By Ruma Paul
DHAKA (Reuters) – Three Nobel peace laureates urged Myanmar leader Aung San Suu Kyi and the military on Wednesday to end the “genocide” of Rohingya Muslims now or face prosecution.
The United Nations and human rights organizations have collected evidence of widespread abuses by the Myanmar military against the largely stateless Rohingya, including murder, rape and arson, prompting nearly 700,000 to flee to neighboring Bangladesh, and have called the crackdown ethnic cleansing.
“She (Suu Kyi) must stop turning a deaf ear to the persecution of the Rohingya or risk being complicit in the crimes,” Yemeni activist Tawakkol Karman told a press conference in Dhaka after visiting refugee camps at Cox’s Bazar on the southern tip of Bangladesh.
“Wake up or face prosecution,” said Karman, who was awarded the Nobel Peace Prize in 2011.
“If she fails to do so, her choice is clear: resign or be held accountable, along with the army commanders, for the crimes committed,” she added.
Since coming to power in 2016, Suu Kyi – who won the 1991 Nobel Peace Prize for her decades-long pro-democracy fight – has failed to condemn abuses against the Rohingya which began on Aug. 25 after insurgents attacked police and military outposts.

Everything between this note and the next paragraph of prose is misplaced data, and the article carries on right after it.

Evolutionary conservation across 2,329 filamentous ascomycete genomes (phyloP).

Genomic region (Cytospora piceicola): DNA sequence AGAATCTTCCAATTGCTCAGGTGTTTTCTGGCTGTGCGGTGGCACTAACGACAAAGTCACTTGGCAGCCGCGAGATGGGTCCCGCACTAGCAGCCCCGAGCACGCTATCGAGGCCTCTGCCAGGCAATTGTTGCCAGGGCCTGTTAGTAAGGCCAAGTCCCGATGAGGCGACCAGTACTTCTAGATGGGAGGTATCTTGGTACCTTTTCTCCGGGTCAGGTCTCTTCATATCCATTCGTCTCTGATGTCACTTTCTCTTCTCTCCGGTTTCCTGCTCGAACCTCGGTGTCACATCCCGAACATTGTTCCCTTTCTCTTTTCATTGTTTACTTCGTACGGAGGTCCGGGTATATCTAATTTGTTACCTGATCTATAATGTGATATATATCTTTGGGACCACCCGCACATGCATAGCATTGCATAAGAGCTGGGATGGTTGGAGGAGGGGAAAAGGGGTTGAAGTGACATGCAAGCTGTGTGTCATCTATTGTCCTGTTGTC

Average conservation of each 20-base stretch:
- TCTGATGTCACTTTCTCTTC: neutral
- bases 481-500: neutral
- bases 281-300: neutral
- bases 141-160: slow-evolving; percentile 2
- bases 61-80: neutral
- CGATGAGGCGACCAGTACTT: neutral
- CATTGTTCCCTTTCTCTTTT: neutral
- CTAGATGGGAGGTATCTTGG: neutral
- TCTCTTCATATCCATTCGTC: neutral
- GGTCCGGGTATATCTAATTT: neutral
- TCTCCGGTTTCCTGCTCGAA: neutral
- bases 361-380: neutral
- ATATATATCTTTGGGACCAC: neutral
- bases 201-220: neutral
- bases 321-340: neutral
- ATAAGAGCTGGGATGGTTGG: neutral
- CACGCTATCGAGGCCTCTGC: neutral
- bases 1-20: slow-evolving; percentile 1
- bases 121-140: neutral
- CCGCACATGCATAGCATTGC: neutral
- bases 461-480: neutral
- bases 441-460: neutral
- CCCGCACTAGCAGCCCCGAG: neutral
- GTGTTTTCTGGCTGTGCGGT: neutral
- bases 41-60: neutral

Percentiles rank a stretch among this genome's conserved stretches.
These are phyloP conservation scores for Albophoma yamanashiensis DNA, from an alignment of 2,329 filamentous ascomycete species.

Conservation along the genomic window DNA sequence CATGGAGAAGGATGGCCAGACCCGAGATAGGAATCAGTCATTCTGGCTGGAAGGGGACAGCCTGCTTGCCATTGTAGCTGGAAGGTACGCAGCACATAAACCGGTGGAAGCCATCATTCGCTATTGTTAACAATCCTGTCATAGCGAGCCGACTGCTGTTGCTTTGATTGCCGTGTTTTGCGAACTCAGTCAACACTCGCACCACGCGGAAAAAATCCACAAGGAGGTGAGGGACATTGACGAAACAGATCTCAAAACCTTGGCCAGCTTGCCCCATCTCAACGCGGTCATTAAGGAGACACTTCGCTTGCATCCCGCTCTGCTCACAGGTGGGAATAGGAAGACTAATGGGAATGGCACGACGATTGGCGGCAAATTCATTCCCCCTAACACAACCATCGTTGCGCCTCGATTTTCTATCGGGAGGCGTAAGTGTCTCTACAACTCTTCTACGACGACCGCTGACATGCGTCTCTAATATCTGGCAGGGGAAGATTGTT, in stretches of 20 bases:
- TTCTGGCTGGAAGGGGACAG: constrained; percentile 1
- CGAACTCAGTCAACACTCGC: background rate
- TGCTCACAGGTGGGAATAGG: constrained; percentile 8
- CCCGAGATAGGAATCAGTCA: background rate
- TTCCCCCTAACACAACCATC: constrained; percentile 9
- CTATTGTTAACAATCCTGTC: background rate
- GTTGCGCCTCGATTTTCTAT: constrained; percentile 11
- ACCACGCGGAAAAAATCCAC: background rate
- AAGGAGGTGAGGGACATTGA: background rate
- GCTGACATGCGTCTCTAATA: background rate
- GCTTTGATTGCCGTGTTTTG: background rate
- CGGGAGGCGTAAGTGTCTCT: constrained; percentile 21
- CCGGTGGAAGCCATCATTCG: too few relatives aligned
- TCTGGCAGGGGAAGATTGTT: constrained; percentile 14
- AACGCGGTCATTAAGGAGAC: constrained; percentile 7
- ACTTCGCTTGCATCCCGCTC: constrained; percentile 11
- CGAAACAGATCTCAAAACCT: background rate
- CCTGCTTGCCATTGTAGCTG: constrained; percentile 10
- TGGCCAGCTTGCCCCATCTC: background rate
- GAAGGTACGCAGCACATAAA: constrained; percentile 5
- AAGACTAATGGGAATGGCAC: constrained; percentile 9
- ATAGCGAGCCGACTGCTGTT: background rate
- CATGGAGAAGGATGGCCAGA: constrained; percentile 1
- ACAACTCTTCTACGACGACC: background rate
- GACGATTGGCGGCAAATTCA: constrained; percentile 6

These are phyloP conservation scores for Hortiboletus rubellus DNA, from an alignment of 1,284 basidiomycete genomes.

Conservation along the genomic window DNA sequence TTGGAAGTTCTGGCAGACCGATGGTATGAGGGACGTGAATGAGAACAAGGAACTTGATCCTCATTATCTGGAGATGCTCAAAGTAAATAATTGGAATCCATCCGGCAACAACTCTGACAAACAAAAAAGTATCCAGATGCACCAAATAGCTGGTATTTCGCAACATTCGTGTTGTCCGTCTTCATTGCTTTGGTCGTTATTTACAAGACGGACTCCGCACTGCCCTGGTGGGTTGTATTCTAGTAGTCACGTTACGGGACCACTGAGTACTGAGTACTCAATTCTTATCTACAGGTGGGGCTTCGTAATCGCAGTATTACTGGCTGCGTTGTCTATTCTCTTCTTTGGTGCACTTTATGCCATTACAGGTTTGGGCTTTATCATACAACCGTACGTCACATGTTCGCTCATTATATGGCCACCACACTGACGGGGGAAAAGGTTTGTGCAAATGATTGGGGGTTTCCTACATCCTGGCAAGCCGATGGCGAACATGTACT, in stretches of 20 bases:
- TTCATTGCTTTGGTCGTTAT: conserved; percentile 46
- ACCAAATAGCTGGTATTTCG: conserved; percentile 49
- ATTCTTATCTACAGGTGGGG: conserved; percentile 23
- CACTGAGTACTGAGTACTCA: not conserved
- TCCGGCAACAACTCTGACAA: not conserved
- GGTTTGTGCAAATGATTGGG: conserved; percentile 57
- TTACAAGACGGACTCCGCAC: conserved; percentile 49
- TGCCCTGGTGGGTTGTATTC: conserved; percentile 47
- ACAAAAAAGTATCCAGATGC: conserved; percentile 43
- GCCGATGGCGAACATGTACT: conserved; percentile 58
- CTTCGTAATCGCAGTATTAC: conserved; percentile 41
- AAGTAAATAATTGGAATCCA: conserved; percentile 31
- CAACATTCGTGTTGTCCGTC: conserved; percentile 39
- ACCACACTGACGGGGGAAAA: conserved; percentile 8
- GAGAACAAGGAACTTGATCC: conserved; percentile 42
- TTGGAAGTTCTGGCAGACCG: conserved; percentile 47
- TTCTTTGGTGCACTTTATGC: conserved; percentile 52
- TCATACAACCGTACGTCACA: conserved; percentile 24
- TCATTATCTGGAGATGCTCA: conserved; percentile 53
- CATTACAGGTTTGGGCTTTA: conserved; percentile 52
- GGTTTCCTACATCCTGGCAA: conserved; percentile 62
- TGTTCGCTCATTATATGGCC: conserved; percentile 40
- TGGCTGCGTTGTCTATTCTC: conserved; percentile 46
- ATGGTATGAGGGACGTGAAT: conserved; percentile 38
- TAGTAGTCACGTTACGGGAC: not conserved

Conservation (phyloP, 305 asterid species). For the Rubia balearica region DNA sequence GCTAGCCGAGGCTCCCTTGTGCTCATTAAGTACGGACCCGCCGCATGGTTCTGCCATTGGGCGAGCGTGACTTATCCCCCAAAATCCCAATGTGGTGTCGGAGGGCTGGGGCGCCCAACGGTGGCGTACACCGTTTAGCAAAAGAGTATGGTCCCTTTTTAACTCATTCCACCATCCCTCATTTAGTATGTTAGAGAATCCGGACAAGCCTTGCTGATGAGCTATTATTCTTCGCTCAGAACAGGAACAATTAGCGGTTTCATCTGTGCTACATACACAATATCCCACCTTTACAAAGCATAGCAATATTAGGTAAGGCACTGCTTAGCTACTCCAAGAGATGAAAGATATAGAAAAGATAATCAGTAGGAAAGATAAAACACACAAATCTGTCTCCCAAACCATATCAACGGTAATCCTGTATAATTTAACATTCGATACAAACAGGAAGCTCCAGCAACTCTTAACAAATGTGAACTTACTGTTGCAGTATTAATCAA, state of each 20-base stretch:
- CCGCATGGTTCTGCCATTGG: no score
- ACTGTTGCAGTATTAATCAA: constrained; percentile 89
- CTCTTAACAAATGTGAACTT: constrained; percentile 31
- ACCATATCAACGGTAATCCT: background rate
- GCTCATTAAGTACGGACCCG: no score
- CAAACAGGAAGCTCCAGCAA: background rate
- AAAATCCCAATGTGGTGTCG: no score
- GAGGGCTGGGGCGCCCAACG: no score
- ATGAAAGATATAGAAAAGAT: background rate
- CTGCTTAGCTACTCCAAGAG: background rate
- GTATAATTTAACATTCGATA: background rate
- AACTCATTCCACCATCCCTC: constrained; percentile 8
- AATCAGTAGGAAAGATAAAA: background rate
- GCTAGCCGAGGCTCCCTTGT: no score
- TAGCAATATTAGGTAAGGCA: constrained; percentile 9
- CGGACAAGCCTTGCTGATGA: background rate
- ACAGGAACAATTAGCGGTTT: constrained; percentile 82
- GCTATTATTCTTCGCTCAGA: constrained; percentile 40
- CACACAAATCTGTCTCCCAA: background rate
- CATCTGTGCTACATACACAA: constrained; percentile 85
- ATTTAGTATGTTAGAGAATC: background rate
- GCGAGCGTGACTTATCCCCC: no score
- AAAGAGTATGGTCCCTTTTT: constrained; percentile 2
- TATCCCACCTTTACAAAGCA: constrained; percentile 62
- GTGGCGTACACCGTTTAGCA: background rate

Buddhist-majority Myanmar denies the abuse charges and says its security forces are fighting a legitimate campaign against “terrorists” it blames for the attacks on the security forces.
Northern Irish activist Mairead Maguire said she heard accounts of women who had been raped repeatedly and families murdered and stories of children being thrown into fires and drowned in rivers.
“The torture, rape and killing of any one member of our human family must be challenged, as in the case of the Rohingya genocide,” said Maguire, who was awarded the Nobel peace prize in 1976.
“This is genocide. We can’t remain silent. Silence is complicity,” she said.
The laureates called for those responsible to be brought before the International Criminal Court.
“With over a million Rohingya displaced, countless dead or missing, and rape and sexual violence being used as a weapon of war, it is well past the time for the international community to act,” said Iranian lawyer Shirin Ebadi, who in 2003 became the first Muslim woman to win the peace prize.
Replying to a question, Karman said the three planned to visit Myanmar and they had sent several messages to their friend Suu Kyi but she had not replied.
“We need to see what’s happening there.”
(Reporting by Ruma Paul)